• Creekside High students have been selected to participate in a popular Yale University course, ‘Psychology and the Good Life,’ this spring. Once completing the course, students will earn three widely transferable college credits and a transcript from the University of Connecticut — for free. The course is offered at Creekside and other Title 1 schools during the school day, so they will have the support and guidance needed to succeed. The partnership was created through the National Education Equity Lab.

    Also, Creekside High has solidified a partnership with Clayton State University to offer Dual Enrollment courses on the Creekside campus. This is special, as Creekside is the first High School in Fulton County to host Clayton State on its campus for Dual Enrollment.

    These partnerships and opportunities allow students who attend Creekside High School to gain exposure to rigorous high-level courses to prepare them for the college and university experience.

 

Cool Kids (and schools and staff) Doing Cool Things

  • Camp Creek Middle has formed a partnership with The Clean Cargo Project of Atlanta. Families will be provided personal hygiene products monthly. The Clean Cargo Project allows businesses and organizations to take part in a hygiene drive for economically disadvantaged students. Items collected include soap, toothbrushes, toothpaste, and lotion to ensure students feel confident in going to school every day.

 

  • Stonewall Tell Elementary has launched their Miles of Smiles project on the Flipgrid video tool. Instead of their annual beautification project, to honor Dr. Martin Luther King Jr.'s birthday, the event was virtual. Students were asked to pick up trash to beautify their neighborhoods or a neighboring street. They were also asked to help senior citizens in their areas with clean-up projects while creating socially distanced spaces. While completing their projects, students will post two-minute videos of themselves on Flipgrid beautifying their neighborhoods. The school's Junior Beta Club is leading Miles of Smiles.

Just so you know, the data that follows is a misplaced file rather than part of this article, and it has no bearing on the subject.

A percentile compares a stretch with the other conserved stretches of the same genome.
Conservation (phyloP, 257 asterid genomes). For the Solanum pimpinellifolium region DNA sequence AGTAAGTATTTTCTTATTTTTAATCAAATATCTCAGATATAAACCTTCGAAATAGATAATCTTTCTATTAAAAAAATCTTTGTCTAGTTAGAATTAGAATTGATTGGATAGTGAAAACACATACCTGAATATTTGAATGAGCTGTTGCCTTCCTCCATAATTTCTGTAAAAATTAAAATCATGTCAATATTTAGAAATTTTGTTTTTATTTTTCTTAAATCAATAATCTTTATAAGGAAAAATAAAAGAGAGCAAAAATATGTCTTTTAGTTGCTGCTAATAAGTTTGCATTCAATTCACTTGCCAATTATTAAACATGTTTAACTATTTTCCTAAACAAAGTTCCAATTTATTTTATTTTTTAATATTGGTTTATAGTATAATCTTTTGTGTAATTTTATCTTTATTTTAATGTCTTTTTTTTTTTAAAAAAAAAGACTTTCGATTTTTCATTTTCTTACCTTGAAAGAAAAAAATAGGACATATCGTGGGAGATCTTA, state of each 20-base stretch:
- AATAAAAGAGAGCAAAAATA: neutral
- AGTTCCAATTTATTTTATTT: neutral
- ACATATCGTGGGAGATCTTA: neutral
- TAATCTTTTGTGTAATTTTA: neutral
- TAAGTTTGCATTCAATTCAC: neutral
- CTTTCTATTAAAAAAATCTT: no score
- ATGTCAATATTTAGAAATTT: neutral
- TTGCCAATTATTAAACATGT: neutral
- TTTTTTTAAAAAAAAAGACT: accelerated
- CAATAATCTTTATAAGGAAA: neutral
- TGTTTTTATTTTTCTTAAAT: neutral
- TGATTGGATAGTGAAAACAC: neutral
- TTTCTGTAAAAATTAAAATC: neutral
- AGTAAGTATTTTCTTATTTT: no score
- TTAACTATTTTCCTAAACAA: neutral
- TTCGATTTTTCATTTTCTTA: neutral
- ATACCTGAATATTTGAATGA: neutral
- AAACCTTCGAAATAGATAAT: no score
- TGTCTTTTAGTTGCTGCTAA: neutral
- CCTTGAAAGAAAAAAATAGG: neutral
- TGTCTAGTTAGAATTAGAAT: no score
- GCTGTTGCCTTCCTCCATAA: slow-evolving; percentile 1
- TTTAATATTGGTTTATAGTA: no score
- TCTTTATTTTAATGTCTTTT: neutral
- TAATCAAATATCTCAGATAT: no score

• Lake Forest Elementary (LFE) Counselor Kendra Hutcherson was honored with the 680 The Fan, T-Mobile Front Line Hero Award for going above and beyond to support LFE families throughout the COVID-19 pandemic. LFE Principal Taylor Barton nominated Hutcherson for her extensive efforts to help students, purchase home supplies and food, and raise funds in the community to boost the school’s Lion Pride initiative. Hutcherson works collaboratively with LFE’s psychologist and social worker in a school population. The distance created by universal remote learning forced her to get creative in maintaining a connection with students. From offering individual virtual counseling featuring her dog as an ice breaker, to shopping for a student needing clothes, to organizing donations for a family after an apartment fire, the list of her selfless acts is long. She never misses an opportunity to gauge students’ emotional and physical states and be a listening ear. Kendra’s ultimate goal is to empower students for success in the classroom, but for some, getting to the starting line requires a helping hand.

 

  • Milton High's (MHS) 100th anniversary kicked off with a celebration at Milton City Hall in early January in a socially distanced, in-person, and online gathering. The school received a proclamation from the City. To celebrate this milestone, the school will hold themed activities throughout the year, featuring current students, alumni, and faculty. Live interactive events are planned for the fall semester, assuming conditions have improved for safe participation. 

    Opened as Milton County High School in January 1922, the school began by serving grades one through 11 and graduating two students that year. An MHS history exhibit is on display in the atrium through December. As the school population surged in the 20th and 21st centuries, the school outgrew its Alpharetta campus, and in 2005 moved to its current home on Birmingham Highway. MHS is ranked by Niche as Georgia's ninth-best in the country, 21st statewide by U.S. News and World Report, and is a National Blue Ribbon School of Excellence.